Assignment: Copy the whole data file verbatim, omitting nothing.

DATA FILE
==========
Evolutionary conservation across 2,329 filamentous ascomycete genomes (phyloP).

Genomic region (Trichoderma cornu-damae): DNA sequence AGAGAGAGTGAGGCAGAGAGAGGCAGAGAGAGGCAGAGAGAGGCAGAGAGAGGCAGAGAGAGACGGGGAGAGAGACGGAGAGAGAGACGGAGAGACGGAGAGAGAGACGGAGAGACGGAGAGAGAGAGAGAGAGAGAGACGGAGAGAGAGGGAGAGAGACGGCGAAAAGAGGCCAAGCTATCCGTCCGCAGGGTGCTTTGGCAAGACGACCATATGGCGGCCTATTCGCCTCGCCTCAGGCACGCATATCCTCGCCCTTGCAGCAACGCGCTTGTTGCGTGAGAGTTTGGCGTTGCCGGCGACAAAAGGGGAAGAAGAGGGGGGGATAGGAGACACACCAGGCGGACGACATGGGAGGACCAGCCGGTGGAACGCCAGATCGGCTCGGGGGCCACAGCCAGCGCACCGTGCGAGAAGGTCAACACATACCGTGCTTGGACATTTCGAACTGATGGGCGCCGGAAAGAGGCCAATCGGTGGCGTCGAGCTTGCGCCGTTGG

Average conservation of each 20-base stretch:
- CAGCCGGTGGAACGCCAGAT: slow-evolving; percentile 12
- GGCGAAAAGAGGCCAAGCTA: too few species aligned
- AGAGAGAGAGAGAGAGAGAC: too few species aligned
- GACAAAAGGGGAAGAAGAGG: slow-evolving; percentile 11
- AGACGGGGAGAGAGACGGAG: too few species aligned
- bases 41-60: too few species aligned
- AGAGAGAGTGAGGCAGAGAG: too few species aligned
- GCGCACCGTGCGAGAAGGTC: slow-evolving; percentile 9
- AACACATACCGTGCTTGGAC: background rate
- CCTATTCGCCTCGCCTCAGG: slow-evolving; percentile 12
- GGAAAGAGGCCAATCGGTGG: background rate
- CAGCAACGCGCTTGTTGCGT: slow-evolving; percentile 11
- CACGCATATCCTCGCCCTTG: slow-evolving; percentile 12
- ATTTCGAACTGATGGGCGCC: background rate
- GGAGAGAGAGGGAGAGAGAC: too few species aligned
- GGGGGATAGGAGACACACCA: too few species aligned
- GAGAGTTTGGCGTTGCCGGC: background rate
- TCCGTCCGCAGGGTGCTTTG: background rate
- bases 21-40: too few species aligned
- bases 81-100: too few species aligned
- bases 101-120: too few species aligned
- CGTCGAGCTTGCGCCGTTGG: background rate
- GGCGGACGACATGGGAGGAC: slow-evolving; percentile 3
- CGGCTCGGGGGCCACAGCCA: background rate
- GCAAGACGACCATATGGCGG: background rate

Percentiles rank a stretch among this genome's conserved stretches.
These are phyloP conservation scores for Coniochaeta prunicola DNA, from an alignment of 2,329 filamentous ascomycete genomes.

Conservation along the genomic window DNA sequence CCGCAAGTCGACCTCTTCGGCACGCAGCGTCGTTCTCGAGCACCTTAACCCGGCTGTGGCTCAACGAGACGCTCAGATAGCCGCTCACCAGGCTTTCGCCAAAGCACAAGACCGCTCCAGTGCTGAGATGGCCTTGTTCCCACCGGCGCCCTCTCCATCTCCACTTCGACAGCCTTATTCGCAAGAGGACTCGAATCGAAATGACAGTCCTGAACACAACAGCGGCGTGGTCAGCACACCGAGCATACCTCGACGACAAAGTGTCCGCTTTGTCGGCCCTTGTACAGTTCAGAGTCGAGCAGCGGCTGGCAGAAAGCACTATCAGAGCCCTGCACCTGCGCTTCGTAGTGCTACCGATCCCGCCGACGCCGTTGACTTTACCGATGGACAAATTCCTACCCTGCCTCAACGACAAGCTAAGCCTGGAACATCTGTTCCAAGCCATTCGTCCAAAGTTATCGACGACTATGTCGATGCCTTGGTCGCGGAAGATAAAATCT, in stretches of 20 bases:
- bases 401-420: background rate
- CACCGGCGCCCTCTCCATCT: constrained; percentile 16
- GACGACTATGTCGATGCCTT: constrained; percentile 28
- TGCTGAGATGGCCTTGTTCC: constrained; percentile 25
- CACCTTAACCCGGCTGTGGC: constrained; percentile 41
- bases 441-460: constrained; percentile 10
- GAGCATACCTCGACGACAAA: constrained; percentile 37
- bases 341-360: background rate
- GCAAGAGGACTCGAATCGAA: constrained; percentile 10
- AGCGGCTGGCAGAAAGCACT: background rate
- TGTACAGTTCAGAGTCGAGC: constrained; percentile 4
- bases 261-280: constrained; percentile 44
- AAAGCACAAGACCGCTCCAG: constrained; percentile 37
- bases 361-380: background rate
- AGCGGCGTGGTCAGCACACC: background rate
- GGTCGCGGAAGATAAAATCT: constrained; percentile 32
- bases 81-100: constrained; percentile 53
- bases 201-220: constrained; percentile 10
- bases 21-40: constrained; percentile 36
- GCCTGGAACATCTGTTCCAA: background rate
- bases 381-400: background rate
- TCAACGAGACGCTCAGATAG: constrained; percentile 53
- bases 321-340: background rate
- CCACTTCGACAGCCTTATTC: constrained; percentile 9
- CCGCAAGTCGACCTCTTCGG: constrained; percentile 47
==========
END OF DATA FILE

Evolutionary conservation across 2,329 filamentous ascomycete genomes (phyloP).

Genomic region (Trichoderma cornu-damae): DNA sequence AGAGAGAGTGAGGCAGAGAGAGGCAGAGAGAGGCAGAGAGAGGCAGAGAGAGGCAGAGAGAGACGGGGAGAGAGACGGAGAGAGAGACGGAGAGACGGAGAGAGAGACGGAGAGACGGAGAGAGAGAGAGAGAGAGAGACGGAGAGAGAGGGAGAGAGACGGCGAAAAGAGGCCAAGCTATCCGTCCGCAGGGTGCTTTGGCAAGACGACCATATGGCGGCCTATTCGCCTCGCCTCAGGCACGCATATCCTCGCCCTTGCAGCAACGCGCTTGTTGCGTGAGAGTTTGGCGTTGCCGGCGACAAAAGGGGAAGAAGAGGGGGGGATAGGAGACACACCAGGCGGACGACATGGGAGGACCAGCCGGTGGAACGCCAGATCGGCTCGGGGGCCACAGCCAGCGCACCGTGCGAGAAGGTCAACACATACCGTGCTTGGACATTTCGAACTGATGGGCGCCGGAAAGAGGCCAATCGGTGGCGTCGAGCTTGCGCCGTTGG

Average conservation of each 20-base stretch:
- CAGCCGGTGGAACGCCAGAT: slow-evolving; percentile 12
- GGCGAAAAGAGGCCAAGCTA: too few species aligned
- AGAGAGAGAGAGAGAGAGAC: too few species aligned
- GACAAAAGGGGAAGAAGAGG: slow-evolving; percentile 11
- AGACGGGGAGAGAGACGGAG: too few species aligned
- bases 41-60: too few species aligned
- AGAGAGAGTGAGGCAGAGAG: too few species aligned
- GCGCACCGTGCGAGAAGGTC: slow-evolving; percentile 9
- AACACATACCGTGCTTGGAC: background rate
- CCTATTCGCCTCGCCTCAGG: slow-evolving; percentile 12
- GGAAAGAGGCCAATCGGTGG: background rate
- CAGCAACGCGCTTGTTGCGT: slow-evolving; percentile 11
- CACGCATATCCTCGCCCTTG: slow-evolving; percentile 12
- ATTTCGAACTGATGGGCGCC: background rate
- GGAGAGAGAGGGAGAGAGAC: too few species aligned
- GGGGGATAGGAGACACACCA: too few species aligned
- GAGAGTTTGGCGTTGCCGGC: background rate
- TCCGTCCGCAGGGTGCTTTG: background rate
- bases 21-40: too few species aligned
- bases 81-100: too few species aligned
- bases 101-120: too few species aligned
- CGTCGAGCTTGCGCCGTTGG: background rate
- GGCGGACGACATGGGAGGAC: slow-evolving; percentile 3
- CGGCTCGGGGGCCACAGCCA: background rate
- GCAAGACGACCATATGGCGG: background rate

Percentiles rank a stretch among this genome's conserved stretches.
These are phyloP conservation scores for Coniochaeta prunicola DNA, from an alignment of 2,329 filamentous ascomycete genomes.

Conservation along the genomic window DNA sequence CCGCAAGTCGACCTCTTCGGCACGCAGCGTCGTTCTCGAGCACCTTAACCCGGCTGTGGCTCAACGAGACGCTCAGATAGCCGCTCACCAGGCTTTCGCCAAAGCACAAGACCGCTCCAGTGCTGAGATGGCCTTGTTCCCACCGGCGCCCTCTCCATCTCCACTTCGACAGCCTTATTCGCAAGAGGACTCGAATCGAAATGACAGTCCTGAACACAACAGCGGCGTGGTCAGCACACCGAGCATACCTCGACGACAAAGTGTCCGCTTTGTCGGCCCTTGTACAGTTCAGAGTCGAGCAGCGGCTGGCAGAAAGCACTATCAGAGCCCTGCACCTGCGCTTCGTAGTGCTACCGATCCCGCCGACGCCGTTGACTTTACCGATGGACAAATTCCTACCCTGCCTCAACGACAAGCTAAGCCTGGAACATCTGTTCCAAGCCATTCGTCCAAAGTTATCGACGACTATGTCGATGCCTTGGTCGCGGAAGATAAAATCT, in stretches of 20 bases:
- bases 401-420: background rate
- CACCGGCGCCCTCTCCATCT: constrained; percentile 16
- GACGACTATGTCGATGCCTT: constrained; percentile 28
- TGCTGAGATGGCCTTGTTCC: constrained; percentile 25
- CACCTTAACCCGGCTGTGGC: constrained; percentile 41
- bases 441-460: constrained; percentile 10
- GAGCATACCTCGACGACAAA: constrained; percentile 37
- bases 341-360: background rate
- GCAAGAGGACTCGAATCGAA: constrained; percentile 10
- AGCGGCTGGCAGAAAGCACT: background rate
- TGTACAGTTCAGAGTCGAGC: constrained; percentile 4
- bases 261-280: constrained; percentile 44
- AAAGCACAAGACCGCTCCAG: constrained; percentile 37
- bases 361-380: background rate
- AGCGGCGTGGTCAGCACACC: background rate
- GGTCGCGGAAGATAAAATCT: constrained; percentile 32
- bases 81-100: constrained; percentile 53
- bases 201-220: constrained; percentile 10
- bases 21-40: constrained; percentile 36
- GCCTGGAACATCTGTTCCAA: background rate
- bases 381-400: background rate
- TCAACGAGACGCTCAGATAG: constrained; percentile 53
- bases 321-340: background rate
- CCACTTCGACAGCCTTATTC: constrained; percentile 9
- CCGCAAGTCGACCTCTTCGG: constrained; percentile 47